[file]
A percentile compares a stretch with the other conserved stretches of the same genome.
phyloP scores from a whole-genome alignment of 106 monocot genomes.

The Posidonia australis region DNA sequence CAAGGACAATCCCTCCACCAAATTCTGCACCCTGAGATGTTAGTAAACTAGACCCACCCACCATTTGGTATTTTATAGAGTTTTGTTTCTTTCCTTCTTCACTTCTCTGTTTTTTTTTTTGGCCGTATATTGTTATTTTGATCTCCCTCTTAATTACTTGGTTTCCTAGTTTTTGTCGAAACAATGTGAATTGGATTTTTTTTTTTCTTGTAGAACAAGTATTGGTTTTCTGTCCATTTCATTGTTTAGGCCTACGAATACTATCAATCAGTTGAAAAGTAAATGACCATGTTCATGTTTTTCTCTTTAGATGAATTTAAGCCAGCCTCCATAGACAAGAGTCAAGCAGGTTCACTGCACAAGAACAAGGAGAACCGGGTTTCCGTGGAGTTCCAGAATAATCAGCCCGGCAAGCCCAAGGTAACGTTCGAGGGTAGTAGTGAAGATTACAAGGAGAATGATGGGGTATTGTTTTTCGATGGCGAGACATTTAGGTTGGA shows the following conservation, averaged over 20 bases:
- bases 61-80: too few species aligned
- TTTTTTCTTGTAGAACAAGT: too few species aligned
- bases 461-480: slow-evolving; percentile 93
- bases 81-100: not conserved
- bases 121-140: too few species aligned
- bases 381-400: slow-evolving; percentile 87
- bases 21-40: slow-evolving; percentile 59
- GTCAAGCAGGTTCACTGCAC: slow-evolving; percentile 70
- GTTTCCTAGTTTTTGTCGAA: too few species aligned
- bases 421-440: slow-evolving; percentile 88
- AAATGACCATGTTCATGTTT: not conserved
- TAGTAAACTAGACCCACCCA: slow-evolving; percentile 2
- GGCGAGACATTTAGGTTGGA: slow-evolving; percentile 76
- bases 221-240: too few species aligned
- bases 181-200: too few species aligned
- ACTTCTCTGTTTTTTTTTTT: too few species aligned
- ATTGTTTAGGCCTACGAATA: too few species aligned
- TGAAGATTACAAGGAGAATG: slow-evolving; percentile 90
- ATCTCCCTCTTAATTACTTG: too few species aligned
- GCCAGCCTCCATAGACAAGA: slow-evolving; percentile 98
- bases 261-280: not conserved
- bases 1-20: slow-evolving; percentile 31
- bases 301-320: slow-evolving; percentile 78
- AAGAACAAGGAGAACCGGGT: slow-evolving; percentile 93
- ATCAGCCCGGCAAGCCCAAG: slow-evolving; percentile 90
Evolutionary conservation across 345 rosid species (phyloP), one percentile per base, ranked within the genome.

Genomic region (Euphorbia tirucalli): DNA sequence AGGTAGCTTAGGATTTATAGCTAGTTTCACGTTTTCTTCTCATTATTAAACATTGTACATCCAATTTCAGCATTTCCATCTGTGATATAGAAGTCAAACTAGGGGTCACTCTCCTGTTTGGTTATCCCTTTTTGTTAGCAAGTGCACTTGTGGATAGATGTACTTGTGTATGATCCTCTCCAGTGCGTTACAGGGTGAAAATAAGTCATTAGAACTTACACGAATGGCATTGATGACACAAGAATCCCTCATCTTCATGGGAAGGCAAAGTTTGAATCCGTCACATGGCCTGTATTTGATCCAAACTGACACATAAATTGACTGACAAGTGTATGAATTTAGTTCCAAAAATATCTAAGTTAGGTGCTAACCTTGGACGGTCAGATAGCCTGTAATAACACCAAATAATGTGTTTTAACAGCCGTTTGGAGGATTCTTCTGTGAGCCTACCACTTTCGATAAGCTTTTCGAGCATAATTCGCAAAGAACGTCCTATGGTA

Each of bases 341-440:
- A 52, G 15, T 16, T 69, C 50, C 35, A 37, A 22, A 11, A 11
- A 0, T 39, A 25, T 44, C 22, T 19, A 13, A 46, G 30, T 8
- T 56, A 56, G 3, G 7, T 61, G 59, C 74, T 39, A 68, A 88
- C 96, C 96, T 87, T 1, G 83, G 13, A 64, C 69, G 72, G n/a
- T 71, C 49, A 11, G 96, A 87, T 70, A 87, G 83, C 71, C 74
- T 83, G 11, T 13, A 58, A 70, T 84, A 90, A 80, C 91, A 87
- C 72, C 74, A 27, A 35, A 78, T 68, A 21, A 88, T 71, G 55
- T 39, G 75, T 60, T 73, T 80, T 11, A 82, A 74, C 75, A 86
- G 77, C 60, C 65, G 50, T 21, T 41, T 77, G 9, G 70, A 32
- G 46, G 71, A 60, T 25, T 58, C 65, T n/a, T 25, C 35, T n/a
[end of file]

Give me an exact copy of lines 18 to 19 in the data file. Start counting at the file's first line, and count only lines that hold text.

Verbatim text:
- bases 181-200: too few species aligned
- ACTTCTCTGTTTTTTTTTTT: too few species aligned